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10 Home Improvement Gadgets Everyone Should Have

10 Home Improvement Gadgets Everyone Should Have

Everyone should have a basic set of tools in their home, regardless of whether you do repair work professionally or are a casual DIY’er. Having the right tools in place makes it a lot easier when you need to install a set of shelves, assemble furniture, or even just scrape gum or hard stickers from the kitchen floor. Here is a list of handy home improvement tools to always have on hand:

Nippers

Removing nails from wood trim can be a tedious task unless you have a nipper on hand. This affordable tool generally costs under $15 and manages to pull out nails cleanly without damaging the material. Nippers can also be used to cut through and remove small amounts of solid material, such as tile.

Impact Driver

Have you ever tried to remove a screw that just won’t budge? When a regular screwdriver can’t get the work done, grab an impact driver. Impact drivers generally come equipped with various heads, making them suitable for removing screws of any size. It works by applying intense rotational and downward force.[1] Impact drivers can come in handy when removing tight bolts.

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Angle Grinder

    Angle grinders have a small blade that is perfect for cutting through ceramic tile. It’s also ideal for making intricate cuts around smaller curved areas that require a lot of detail, such as showerheads and power outlets.

    Screw Driver Set

    The screw driver set is the most basic tool for DIY beginners but it’s also a must-have. They can be used to assemble furniture, install light switches, and tighten loose hardware or furniture. Every home should always have a screwdriver set just in case.

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    Flashlight

    A flashlight is a must-have just in case you need to work in a dark space, such as in the basement or the closet. They also really come in handy during a power outage or natural disaster. Opt for a rechargeable flashlight, which uses LED lights and will last for a long time.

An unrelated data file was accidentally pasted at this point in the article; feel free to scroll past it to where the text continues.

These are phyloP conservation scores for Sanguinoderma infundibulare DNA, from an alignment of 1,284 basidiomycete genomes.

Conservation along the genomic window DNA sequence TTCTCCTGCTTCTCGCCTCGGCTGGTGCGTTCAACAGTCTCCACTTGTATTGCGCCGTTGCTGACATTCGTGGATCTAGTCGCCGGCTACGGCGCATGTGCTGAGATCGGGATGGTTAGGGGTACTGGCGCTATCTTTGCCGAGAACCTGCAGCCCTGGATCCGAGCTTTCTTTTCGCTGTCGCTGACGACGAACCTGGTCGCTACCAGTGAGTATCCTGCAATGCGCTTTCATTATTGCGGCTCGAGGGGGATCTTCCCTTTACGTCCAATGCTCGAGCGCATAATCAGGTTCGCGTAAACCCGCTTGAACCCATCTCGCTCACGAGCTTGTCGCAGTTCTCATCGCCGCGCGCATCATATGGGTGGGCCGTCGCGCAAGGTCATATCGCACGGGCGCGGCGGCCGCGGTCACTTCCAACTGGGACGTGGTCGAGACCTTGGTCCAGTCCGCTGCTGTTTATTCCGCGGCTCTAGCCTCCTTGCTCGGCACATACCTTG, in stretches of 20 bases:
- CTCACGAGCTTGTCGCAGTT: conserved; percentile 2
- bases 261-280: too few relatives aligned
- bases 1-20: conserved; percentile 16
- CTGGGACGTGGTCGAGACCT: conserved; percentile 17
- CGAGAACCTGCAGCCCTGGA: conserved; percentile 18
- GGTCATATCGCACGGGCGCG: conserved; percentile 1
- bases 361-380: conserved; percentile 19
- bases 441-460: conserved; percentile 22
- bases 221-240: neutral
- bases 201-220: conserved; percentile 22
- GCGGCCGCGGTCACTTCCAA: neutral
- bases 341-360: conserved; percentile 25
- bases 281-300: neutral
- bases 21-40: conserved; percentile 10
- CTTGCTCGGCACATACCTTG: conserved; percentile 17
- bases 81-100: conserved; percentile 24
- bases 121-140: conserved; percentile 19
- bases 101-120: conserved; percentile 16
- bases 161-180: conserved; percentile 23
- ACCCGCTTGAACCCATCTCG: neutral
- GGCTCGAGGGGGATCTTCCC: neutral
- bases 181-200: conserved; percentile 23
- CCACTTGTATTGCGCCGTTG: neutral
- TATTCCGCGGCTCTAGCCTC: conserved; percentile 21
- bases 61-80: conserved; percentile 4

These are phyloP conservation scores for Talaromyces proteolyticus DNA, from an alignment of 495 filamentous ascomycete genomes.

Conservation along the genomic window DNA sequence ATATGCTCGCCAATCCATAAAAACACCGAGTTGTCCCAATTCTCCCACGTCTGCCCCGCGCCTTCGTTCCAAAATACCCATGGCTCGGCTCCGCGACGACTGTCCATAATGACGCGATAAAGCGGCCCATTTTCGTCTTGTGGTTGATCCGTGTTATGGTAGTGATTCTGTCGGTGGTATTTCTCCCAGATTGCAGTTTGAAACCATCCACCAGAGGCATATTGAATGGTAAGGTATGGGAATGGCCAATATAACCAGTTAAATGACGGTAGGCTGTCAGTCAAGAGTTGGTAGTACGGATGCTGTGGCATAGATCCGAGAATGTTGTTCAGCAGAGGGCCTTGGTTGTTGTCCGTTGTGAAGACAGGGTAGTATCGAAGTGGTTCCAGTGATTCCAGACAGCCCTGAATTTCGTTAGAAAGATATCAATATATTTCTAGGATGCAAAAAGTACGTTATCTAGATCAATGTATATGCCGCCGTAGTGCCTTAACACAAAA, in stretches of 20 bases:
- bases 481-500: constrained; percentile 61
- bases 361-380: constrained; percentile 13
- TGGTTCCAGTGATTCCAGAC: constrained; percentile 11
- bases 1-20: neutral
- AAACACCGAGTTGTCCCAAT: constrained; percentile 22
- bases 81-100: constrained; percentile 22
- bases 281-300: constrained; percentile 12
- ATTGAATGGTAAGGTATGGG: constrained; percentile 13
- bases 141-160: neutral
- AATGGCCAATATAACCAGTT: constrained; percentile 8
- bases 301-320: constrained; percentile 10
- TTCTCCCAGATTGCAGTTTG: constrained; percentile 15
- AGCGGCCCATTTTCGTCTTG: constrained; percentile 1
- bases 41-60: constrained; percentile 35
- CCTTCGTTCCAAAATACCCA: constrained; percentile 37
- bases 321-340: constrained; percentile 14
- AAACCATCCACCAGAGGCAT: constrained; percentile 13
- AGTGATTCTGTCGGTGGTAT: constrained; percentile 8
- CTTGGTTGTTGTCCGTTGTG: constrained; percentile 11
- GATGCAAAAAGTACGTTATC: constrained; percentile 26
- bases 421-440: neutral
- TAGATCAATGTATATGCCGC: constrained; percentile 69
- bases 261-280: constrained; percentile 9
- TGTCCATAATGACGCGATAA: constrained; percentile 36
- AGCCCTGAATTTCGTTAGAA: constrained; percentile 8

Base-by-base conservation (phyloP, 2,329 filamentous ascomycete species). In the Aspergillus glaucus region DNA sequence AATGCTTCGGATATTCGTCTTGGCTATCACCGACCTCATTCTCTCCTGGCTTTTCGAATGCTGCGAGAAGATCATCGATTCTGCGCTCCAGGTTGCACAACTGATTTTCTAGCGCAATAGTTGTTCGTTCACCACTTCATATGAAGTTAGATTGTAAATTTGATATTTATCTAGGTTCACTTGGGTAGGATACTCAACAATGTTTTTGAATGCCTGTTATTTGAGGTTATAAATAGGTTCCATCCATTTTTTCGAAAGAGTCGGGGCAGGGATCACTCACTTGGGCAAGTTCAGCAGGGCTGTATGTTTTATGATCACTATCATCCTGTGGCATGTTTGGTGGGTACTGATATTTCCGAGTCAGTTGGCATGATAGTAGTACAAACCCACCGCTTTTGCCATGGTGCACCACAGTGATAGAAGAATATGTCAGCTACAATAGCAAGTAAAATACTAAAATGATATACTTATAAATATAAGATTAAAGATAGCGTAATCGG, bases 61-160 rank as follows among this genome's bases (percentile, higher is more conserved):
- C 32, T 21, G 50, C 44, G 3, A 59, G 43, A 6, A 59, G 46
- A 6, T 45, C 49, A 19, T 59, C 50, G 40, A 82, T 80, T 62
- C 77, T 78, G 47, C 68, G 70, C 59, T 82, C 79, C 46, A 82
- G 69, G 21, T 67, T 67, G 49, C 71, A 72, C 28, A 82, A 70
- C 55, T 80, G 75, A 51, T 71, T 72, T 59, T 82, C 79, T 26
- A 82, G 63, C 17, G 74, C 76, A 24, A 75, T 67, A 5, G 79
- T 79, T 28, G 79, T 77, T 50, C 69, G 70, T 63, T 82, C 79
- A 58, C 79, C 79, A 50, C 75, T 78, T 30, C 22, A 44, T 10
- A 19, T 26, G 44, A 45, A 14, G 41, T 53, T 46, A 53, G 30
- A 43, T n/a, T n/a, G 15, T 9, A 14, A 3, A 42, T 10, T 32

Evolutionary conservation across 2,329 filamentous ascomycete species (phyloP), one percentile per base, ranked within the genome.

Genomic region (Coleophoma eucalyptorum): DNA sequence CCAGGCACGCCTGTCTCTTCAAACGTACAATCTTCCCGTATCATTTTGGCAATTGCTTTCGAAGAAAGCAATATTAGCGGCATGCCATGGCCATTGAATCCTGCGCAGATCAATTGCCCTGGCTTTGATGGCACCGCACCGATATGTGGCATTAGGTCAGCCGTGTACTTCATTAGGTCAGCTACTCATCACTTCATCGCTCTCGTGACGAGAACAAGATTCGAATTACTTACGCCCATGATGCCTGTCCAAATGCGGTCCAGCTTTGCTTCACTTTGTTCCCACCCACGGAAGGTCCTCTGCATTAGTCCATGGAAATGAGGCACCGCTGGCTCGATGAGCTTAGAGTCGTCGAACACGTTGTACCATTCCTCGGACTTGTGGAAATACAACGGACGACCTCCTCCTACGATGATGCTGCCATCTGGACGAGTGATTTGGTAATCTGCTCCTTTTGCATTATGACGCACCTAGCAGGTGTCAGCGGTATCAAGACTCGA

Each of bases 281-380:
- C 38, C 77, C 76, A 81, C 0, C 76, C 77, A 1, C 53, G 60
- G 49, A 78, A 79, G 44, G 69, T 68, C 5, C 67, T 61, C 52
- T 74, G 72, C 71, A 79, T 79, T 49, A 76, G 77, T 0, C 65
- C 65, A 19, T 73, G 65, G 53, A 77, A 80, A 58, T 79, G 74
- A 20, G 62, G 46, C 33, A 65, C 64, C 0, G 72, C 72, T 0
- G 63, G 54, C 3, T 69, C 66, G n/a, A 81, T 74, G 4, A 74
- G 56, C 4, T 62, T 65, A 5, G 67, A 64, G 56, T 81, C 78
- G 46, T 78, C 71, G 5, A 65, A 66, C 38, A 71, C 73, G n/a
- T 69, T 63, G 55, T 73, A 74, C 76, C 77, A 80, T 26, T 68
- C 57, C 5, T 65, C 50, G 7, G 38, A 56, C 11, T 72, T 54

A Set Of Pliers

      Pliers give you the right amount of grip for heavy duty jobs, such as removing an old showerhead or slicing a wire. There are a large number of plier types available, including side cutting, long nose, and utility pliers.[2]

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      Adjustable Feet

      Adjustable feet are often used in home improvement projects, such as an above-the-floor bath installation. These are also convenient to keep in the garage in case you need to adjust the height of a DIY work station or a bench. They can also be used to level off an object in case your flooring is uneven.[3]

      Putty Knife

      Putty knives are generally used to scrape hard residue from a surface or spread material, such as plaster. They can be used to remove paint, stickers, or gum from the floors. Putty knives also come in handy if you’re working on a home renovation project and need to seal grout or apply drywall and plaster.[4]

      Power Drill

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        A power drill is a must-have and useful when assembling furniture or drilling holes in the wall in order to hang paintings and artwork. Drills allow you to attach bits to it to match the size of the screw. Other drill bits can be used in order to drill holes into a surface.

        Stud Finder

        Want to hang a painting or are you putting up a new set of shelves? A stud finder can be used in order to locate studs designed for framing behind drywall. If you don’t have a stud finder, you’ll end up drilling numerous holes into the wall until you hit a stud, which can result in damage to your wall. Modern electronic stud finders are able to show you where every stud is exactly.[5]

        Reference

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        Jacqueline Cao

        Entrepreneur

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        Last Updated on March 25, 2020

        How to Live Longer? 21 Ways to Live a Long Life

        How to Live Longer? 21 Ways to Live a Long Life